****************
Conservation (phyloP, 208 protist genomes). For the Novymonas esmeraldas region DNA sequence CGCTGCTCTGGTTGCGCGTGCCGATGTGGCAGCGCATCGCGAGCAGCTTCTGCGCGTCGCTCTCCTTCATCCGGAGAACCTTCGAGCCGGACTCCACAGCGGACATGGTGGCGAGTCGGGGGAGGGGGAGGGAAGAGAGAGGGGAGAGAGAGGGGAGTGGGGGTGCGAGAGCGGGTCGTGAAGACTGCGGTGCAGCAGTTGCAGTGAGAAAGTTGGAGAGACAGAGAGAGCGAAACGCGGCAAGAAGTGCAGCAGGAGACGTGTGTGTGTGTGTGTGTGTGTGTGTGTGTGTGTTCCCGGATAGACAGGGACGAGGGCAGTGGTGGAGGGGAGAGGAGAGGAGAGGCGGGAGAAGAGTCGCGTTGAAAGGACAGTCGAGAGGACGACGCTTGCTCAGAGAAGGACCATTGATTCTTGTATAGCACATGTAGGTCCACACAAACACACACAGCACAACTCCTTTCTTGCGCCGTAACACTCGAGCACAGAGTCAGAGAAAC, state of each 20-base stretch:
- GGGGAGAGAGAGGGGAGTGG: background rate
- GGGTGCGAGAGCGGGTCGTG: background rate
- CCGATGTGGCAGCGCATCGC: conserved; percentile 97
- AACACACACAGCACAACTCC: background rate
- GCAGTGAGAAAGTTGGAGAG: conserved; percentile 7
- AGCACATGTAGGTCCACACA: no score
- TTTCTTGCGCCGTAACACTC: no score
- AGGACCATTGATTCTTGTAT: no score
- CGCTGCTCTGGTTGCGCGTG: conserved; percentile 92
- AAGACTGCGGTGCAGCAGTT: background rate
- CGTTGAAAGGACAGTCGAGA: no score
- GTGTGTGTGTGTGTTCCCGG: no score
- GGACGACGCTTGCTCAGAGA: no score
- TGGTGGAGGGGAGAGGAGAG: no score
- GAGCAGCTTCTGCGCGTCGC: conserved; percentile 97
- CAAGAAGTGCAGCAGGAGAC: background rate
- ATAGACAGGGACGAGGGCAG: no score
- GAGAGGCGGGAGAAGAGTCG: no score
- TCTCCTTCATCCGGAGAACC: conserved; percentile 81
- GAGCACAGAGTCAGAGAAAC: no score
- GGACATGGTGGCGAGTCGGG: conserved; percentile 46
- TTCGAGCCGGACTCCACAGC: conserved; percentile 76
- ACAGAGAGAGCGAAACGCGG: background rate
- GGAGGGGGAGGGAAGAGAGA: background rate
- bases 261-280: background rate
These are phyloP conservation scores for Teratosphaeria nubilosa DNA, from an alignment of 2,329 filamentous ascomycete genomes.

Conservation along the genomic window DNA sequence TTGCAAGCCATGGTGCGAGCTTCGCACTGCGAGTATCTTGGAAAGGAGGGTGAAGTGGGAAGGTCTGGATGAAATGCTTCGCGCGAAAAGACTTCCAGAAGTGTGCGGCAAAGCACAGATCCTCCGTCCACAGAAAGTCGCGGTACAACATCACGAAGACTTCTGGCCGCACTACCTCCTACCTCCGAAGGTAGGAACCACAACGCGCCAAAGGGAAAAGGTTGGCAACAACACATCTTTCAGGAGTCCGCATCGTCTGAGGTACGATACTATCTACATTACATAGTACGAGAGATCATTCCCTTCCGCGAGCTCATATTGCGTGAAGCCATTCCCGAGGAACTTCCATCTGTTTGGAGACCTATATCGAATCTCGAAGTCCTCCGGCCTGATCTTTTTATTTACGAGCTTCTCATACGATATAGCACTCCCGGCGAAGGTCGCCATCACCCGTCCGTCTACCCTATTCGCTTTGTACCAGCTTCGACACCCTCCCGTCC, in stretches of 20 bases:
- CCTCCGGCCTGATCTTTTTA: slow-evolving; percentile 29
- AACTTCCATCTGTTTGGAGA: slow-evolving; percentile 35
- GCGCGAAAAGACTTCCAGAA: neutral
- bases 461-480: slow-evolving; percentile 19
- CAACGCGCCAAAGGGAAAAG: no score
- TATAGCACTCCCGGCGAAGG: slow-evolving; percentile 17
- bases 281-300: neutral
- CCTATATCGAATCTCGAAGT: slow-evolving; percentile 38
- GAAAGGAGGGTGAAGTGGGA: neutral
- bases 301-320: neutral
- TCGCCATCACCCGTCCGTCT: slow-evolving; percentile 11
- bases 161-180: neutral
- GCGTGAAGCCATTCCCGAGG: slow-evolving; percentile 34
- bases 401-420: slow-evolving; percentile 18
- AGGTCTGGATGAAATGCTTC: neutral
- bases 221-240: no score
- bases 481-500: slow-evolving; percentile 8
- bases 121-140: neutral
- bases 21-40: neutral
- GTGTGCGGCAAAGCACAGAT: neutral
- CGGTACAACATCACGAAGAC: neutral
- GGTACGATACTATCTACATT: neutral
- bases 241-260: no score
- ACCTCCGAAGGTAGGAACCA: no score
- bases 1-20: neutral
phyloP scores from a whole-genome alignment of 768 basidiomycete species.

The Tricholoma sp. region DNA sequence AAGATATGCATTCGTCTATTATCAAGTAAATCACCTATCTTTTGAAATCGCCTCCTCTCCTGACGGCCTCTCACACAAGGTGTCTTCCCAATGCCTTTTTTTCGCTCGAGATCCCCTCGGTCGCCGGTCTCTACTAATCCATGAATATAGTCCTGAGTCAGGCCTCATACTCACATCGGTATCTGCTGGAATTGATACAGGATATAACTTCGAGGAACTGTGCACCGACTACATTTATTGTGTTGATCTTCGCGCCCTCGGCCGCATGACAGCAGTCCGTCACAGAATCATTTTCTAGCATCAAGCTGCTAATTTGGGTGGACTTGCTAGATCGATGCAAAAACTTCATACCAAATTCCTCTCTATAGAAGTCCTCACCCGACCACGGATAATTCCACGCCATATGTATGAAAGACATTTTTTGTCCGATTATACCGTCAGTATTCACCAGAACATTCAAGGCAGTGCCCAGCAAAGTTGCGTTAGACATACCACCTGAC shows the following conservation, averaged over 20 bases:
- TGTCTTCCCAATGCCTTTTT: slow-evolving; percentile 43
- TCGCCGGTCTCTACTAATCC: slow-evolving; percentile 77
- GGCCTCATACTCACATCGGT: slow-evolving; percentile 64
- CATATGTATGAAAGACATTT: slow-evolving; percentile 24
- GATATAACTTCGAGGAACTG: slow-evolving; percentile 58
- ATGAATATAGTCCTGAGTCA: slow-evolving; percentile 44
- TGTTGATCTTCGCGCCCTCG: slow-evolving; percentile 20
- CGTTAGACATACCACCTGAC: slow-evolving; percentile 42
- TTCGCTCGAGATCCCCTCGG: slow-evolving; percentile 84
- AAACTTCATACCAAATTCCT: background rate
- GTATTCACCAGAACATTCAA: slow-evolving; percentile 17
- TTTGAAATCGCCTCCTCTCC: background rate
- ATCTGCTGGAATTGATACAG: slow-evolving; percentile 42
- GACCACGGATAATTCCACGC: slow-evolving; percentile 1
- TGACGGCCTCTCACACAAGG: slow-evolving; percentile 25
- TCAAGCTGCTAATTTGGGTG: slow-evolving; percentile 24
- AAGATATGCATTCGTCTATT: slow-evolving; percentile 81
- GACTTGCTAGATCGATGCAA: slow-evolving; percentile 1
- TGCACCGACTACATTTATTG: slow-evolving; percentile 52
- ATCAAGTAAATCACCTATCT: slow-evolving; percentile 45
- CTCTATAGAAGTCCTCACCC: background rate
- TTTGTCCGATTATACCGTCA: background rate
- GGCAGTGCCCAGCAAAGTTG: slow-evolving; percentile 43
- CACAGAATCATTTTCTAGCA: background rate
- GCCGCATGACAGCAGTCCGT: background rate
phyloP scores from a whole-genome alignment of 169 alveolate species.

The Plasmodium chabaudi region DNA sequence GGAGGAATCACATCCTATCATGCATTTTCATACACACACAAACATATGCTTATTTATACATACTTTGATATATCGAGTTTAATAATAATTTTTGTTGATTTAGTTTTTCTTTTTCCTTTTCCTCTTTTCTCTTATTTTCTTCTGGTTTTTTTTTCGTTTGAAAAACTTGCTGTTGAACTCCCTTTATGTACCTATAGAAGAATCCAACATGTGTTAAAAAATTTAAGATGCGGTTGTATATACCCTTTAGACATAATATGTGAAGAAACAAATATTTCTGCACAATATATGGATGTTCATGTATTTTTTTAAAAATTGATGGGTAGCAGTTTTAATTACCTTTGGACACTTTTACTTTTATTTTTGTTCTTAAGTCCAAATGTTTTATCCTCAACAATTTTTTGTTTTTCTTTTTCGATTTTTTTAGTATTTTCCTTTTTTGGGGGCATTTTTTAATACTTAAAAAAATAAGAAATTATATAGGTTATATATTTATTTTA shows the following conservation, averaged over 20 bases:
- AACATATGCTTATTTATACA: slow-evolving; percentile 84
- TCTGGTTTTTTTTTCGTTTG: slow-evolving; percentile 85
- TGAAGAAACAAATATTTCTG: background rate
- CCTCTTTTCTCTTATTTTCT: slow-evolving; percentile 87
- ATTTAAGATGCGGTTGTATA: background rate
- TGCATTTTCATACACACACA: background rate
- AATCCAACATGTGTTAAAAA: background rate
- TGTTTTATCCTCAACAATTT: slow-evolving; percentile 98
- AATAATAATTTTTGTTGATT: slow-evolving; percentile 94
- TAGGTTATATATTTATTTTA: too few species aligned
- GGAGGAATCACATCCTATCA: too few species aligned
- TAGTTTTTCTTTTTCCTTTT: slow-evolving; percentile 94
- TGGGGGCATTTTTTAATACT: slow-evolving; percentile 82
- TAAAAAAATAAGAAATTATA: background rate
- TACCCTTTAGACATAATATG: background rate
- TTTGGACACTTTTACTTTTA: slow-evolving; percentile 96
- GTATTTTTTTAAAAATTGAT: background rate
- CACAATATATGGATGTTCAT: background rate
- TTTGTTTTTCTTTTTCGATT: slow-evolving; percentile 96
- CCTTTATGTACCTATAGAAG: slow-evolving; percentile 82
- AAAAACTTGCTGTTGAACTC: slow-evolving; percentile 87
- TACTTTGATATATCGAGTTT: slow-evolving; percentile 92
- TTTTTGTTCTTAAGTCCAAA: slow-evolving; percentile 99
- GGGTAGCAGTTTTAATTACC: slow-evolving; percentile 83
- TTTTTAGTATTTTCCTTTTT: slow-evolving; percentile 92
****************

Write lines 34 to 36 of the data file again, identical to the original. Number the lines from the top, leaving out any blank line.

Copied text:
- TATAGCACTCCCGGCGAAGG: slow-evolving; percentile 17
- bases 281-300: neutral
- CCTATATCGAATCTCGAAGT: slow-evolving; percentile 38